Zimbabwe’s dictator Robert Mugabe unleashed a storm of brutal, genocidal violence after losing the 2008 elections — and now we know that it was funded by western hedge-funds and banks, led by Och-Ziff Capital Management, the largest publicly traded fund, with assistance from Blackrock, GLG…
"According to the report, chair production can cease entirely with no negative consequences for American consumers, as the many good chairs now on store shelves and available at garage sales are sufficient to satisfy the country’s seating requirements for the immediate future."
Amusing. And a good reminder that so many existing items can be found in second-hand shops and/or in antique stores, listed on Craigslist, Freecycle, eBay, and even found in many of your friends’ homes and/or those of family members (“hi, Dad!”); so why would consumers need to buy newly made merchandise?!
Clay Shirky has some some truths: “Maybe 25 year olds will start demanding news from yesterday, delivered in an unshareable format once a day. Perhaps advertisers will decide ‘Click to buy’ is for wimps. Mobile phones: could be a fad. After all, anything could happen with print. Hard to tell, really.”
Bit worrying seeing this trend combined with the growth in ‘native advertising’ (aka camouflaged paid advertorials) - watch this from John Oliver:
I think this is a deeply flawed way of looking at the world.
Now, I have talked about Ferguson, and I’ve talked about Gaza. (In fact, I’ve been writing and talking about Israel and Palestine for more than a decade.) But there are many important problems facing the world that I haven’t talked about: I haven’t talked much about the civil war in South Sudan, or the epidemic of suicide among American military personnel, or the persecution of Muslim Rohingya people in Myanmar.
Is that okay? Is it okay for me to talk about, say, racism in football and lowering infant mortality in Ethiopia? Or must we all agree to discuss only whatever is currently the ascendant news story? Is it disrespectful to Ferguson protesters to talk about continued political oppression in Egypt now that we are no longer reblogging images of the protests in Tahrir Square? I think this is a false choice: If you are talking about Ferguson and I am talking about Ethiopian health care, neither of us is hurting the other.
I think the challenge for activists and philanthropists online is in paying sustained attention, not over days or weeks but over years and decades. And I worry that when we turn our attention constantly from one outrage to another we end up not investing the time and work to facilitate actual change. We say “THE WORLD IS WATCHING,” and it is…until it isn’t. We’ve seen this again and again in Gaza and the West Bank. We’re seeing it in Iran. We’re seeing it in South Sudan. And we’re seeing it in the U.S., from net neutrality to Katrina recovery.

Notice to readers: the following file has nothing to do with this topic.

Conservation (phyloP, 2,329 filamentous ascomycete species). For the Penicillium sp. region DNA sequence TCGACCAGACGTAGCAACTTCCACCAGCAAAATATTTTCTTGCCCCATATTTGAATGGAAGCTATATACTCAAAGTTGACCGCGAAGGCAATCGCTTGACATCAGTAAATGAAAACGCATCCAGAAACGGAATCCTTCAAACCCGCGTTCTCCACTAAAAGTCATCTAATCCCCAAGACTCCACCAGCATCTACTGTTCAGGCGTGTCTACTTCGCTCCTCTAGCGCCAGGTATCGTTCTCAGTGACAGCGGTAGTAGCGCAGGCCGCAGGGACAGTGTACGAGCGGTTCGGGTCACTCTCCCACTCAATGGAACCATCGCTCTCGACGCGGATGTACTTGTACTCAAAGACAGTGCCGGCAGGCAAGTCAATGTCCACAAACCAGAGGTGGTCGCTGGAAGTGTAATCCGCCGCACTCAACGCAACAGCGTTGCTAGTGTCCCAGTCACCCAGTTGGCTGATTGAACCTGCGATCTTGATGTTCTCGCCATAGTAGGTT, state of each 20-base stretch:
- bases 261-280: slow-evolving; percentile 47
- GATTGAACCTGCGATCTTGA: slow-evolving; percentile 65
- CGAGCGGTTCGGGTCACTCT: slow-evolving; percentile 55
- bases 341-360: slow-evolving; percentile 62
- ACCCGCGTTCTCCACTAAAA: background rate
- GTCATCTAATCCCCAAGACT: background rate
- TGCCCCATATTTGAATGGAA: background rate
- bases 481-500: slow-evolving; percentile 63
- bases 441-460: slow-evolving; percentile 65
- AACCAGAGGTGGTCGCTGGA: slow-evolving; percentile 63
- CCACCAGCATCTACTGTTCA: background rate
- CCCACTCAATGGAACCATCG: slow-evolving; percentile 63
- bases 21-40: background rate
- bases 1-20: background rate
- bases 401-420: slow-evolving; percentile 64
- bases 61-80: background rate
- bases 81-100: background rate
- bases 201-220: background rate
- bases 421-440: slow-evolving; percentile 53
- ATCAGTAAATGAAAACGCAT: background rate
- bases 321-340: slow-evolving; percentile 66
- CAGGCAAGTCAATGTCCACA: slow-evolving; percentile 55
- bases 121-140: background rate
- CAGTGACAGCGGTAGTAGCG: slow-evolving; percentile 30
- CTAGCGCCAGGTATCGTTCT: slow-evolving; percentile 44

The truth is, these problems are complicated, and when the outrage passes we’re left with big and tangled and nuanced problems. I feel that too often that’s when we stop paying attention, because it gets really hard and there’s always a shiny new problem somewhere else that’s merely outrageous. I hope you’re paying attention to Ferguson in five years, anon, and I hope I am, too. I also hope I’m paying attention to child death in Ethiopia. I don’t think these things are mutually exclusive.
I really don’t want to minimize the effectiveness of online activism, because I know that it works: To use a personal example, I’ve learned a TON from the LGBT+ and sexual assault survivor communities in recent years online. People on tumblr make fun of me for apologizing all the time, but I apologize all the time because I am learning all the time, and every day I’m like, “Oh, man, Current Me has realized that Previous Me was so wrong about this!”
But we can only learn when we can listen. And when you call me a hypocrite for talking about X instead of talking about Y, it makes it really hard to listen.
At times, online discourse to me feels like we just sit in a circle screaming at each other until people get their feelings hurt and withdraw from the conversation, which leaves us with ever-smaller echo chambers, until finally we’re left only with those who entirely agree with us. I don’t think that’s how the overall worldwide level of suck gets decreased.
I might be wrong, of course. I often am. But I think we have to find ways to embrace nuance and complexity online. It’s hard—very, very hard—to make the most generous, most accepting, most forgiving assumptions about others. But I also really do think it’s the best way forward.
Iceland made history this week, but not in a good way. For the first time since the nation became an independent republic, armed police shot and killed a man, startling a population accustomed to peace.
It’s the first time someone has been killed by armed police in Iceland since it became an independent republic in 1944. Police don’t even carry weapons, usually. Violent crime in Iceland is almost non-existent.